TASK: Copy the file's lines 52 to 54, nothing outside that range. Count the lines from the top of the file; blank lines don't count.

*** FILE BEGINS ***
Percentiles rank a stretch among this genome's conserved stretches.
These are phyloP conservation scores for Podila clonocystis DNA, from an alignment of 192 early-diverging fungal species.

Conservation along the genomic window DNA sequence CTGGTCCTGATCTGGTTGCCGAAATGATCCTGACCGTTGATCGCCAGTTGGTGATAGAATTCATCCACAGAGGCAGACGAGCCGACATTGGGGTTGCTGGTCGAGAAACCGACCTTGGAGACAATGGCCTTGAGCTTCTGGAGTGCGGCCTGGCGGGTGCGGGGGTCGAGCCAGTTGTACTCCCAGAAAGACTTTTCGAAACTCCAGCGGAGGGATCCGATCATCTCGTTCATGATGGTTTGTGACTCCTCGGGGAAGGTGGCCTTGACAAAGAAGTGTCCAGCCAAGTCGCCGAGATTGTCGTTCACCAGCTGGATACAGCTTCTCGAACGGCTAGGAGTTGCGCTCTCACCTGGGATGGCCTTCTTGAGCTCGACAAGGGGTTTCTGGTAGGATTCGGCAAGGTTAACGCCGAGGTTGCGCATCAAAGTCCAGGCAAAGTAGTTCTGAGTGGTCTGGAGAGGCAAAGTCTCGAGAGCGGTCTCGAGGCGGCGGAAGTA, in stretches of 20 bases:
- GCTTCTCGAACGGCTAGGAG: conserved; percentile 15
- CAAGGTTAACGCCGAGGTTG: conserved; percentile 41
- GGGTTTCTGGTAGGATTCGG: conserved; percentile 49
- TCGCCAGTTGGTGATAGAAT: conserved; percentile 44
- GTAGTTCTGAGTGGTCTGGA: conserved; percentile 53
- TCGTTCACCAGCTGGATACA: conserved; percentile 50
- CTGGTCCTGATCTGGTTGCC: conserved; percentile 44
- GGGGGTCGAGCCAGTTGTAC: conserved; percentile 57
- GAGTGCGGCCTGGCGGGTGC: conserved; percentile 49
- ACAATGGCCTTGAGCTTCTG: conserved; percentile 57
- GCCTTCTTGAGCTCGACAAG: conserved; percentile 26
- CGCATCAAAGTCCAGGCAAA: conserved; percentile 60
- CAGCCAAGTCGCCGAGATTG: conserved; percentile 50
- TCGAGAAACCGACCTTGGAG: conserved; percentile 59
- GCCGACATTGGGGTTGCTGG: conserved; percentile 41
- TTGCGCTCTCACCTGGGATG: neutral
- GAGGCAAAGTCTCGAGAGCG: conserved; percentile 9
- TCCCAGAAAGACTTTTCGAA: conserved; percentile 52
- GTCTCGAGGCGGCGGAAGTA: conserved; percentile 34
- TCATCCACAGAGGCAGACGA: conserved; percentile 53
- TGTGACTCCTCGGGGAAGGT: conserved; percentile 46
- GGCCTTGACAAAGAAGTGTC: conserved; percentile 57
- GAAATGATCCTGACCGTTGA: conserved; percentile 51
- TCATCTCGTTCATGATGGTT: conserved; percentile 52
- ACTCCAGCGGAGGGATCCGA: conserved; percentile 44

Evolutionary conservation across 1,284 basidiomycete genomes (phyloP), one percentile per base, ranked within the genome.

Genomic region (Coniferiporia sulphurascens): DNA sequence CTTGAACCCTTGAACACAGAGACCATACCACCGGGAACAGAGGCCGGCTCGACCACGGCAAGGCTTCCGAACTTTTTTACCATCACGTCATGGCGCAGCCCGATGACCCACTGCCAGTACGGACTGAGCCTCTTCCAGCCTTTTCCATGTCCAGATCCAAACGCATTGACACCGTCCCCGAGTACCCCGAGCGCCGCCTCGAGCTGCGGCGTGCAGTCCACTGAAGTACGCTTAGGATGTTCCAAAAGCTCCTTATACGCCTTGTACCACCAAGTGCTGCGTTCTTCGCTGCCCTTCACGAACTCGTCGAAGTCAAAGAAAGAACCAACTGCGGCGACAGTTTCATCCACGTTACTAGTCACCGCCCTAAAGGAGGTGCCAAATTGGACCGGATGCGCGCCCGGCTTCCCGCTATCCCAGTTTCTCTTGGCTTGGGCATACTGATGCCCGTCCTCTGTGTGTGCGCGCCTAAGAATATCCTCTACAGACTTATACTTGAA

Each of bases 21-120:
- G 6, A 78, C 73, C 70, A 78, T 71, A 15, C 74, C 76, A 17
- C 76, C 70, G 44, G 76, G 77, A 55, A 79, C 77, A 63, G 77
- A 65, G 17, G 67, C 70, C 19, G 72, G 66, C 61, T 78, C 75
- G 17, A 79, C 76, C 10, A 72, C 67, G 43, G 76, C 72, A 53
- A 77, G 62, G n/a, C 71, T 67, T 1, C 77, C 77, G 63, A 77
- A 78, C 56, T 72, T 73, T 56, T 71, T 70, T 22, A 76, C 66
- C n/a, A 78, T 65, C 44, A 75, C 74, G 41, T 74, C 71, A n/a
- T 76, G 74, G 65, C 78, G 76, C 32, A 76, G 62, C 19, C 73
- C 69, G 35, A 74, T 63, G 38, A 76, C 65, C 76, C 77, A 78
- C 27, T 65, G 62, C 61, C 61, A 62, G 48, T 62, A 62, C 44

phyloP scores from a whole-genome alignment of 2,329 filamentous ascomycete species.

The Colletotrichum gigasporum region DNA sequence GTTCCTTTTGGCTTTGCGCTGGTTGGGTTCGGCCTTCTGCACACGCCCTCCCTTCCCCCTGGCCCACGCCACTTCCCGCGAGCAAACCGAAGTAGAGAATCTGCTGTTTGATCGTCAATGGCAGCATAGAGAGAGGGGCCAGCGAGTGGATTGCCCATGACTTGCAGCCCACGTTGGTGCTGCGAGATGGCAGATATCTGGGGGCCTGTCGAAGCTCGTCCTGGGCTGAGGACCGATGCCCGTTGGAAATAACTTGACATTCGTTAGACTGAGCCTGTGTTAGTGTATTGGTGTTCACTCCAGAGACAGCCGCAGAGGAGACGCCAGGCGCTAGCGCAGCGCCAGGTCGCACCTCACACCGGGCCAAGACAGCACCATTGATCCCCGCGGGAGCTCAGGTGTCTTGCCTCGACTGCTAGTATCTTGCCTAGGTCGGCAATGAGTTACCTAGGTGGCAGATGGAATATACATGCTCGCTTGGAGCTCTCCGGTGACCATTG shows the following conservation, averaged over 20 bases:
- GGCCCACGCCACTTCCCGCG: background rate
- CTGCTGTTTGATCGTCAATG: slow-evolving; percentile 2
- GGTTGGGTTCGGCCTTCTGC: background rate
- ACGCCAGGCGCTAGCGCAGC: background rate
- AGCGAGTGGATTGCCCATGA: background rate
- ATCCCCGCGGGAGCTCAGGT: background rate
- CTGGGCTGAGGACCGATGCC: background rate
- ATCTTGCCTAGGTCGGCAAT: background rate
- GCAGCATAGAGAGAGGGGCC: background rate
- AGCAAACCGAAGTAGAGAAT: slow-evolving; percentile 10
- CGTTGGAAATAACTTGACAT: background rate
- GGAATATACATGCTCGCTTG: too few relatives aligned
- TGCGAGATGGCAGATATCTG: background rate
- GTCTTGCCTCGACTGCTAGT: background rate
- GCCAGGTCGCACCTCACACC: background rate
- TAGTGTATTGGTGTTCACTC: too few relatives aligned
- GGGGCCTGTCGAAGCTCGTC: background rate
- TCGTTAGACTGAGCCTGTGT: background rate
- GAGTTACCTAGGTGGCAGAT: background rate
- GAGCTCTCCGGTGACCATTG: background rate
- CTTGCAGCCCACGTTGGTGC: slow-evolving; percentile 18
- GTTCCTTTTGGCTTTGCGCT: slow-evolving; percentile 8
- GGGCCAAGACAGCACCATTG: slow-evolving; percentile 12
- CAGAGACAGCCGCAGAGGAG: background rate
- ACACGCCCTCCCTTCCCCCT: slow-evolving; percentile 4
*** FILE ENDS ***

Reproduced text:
- GCAGCATAGAGAGAGGGGCC: background rate
- AGCAAACCGAAGTAGAGAAT: slow-evolving; percentile 10
- CGTTGGAAATAACTTGACAT: background rate